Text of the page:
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My 6th grade daughters have been studying immigration all year. Yesterday, their class held a "melting pot" potluck, sampling dishes representing each student's heritage and family traditions. We were unable to come up with a dish that matched my daughters' expectations: something unusual, something that came with generations of stories, perhaps something that arrived in a battered suitcase at Ellis Island. Instead, I suggested that they bring strawberry shortcake. At first unconvinced, they eventually conceded that we do have strong family food traditions, based on eating locally and seasonally. And this time of year, that means strawberries!  


At CISA, as at my house, the arrival of the strawberries is cause for celebration. It also triggers a steady trickle of phone inquiries about sources for organic strawberries. Although there are more local organic strawberries than there once were, there may not be an organic strawberry grower convenient to you. Luckily, many strawberry growers in our region use Integrated Pest Management (IPM)  to manage their berries. Thanks to great research and training from UMass Extension, this system of monitoring pest and disease levels and using a variety of management methods (including, but not limited to, pesticide applications) is in widespread use in our region.


IPM has great environmental and economic benefits. In the case of strawberries, for example, growers use white sticky traps that mimic strawberry blossoms to monitor for the insect pest tarnished plant bug. If trap captures indicate that damage will be low, there's no need to spray. Additional research allows farmers to use weather data to understand precise periods of vulnerability to specific pests, to use beneficial insects to control some pests, and to use trapping for pest control as well as monitoring.


In the case of strawberries, IPM has both reduced pesticide use and shifted that use earlier in the season. Insecticide spraying in strawberry fields now occurs primarily during or just after bloom, before the fruit has even formed. If you want to learn more, ask your local strawberry grower! Find pick-your-own opportunities here, all farms growing strawberries here, and strawberry recipes here.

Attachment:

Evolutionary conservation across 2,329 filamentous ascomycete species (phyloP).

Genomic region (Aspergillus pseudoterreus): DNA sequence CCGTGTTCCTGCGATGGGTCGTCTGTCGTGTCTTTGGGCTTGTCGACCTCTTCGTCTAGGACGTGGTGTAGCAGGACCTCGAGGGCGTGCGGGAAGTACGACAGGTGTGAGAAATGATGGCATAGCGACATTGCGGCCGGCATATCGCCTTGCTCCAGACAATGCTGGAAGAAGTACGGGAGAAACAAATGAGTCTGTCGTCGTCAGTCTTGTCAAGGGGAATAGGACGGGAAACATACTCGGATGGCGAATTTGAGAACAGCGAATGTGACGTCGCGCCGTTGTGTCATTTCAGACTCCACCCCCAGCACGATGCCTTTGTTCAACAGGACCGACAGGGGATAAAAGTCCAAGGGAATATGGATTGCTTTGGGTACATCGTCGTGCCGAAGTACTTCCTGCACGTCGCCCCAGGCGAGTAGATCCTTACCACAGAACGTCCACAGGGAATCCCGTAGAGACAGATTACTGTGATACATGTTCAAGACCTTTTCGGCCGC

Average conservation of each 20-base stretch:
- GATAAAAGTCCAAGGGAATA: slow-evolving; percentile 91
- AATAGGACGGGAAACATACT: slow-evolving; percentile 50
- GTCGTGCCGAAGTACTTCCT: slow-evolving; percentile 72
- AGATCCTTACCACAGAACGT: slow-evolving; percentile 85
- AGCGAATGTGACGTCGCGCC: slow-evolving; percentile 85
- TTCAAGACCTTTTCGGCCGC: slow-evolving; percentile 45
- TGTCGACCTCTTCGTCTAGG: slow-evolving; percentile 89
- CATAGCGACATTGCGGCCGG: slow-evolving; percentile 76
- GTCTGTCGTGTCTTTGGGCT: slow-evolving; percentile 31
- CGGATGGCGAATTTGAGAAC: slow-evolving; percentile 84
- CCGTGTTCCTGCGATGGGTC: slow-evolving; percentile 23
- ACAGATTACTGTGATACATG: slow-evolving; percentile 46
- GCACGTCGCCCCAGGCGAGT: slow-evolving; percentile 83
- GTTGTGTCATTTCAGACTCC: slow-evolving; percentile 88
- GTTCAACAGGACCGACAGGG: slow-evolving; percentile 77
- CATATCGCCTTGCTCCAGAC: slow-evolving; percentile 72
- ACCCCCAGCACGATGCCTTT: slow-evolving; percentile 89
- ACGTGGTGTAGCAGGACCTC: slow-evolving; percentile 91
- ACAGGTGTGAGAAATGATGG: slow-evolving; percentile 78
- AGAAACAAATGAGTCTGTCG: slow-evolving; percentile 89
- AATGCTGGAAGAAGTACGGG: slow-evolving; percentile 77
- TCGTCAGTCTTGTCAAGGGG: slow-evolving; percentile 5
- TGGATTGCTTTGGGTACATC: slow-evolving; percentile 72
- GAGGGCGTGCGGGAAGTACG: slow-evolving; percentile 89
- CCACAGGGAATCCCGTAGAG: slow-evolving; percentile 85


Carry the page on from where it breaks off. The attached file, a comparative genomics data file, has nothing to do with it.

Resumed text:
Margaret Christie
Special Projects Director

Join CISA for the June Local Hero Challenge: cook a special meal using as many local ingredients as you can; pick-your-own strawberries; or make your own yogurt, cheese, or ice cream -- or try all three! Find recipes, resources and details on how to participate here.


CISA Community Members TALK TURKEY ... and more at the Diemand Farm Tour

On Thursday, June 27, from 5:30-7:30pm, learn how the Diemand family is making the transition from wholesale egg production to a diversified farm business. Tour the turkey range, bird dressing plant, woodshop, lumber mill and wind turbine. Then enjoy home-cooked food Diemand-style! Free tour starts at 5:30pm, $8 supper at 6:30pm. 126 Mormon Hollow Road, Wendell, directions here. Space is limited; please RSVP to Judy at CISA, (413) 665-7100 x17. Not a Community Member? Learn more here.


Raising the bar: Local Chili Cook Off benefits CISA
On Saturday June 22nd, The Hampshire County Bar Association is holding a benefit chili cook-off to raise money for CISA. Your $10 admission includes chili tasting and local bands. Cash bar, local auction and raffle items. Top local restaurants (including a handful of Local Hero members!) will compete. Check out the Facebook event for more information.


New resources on financial planning and management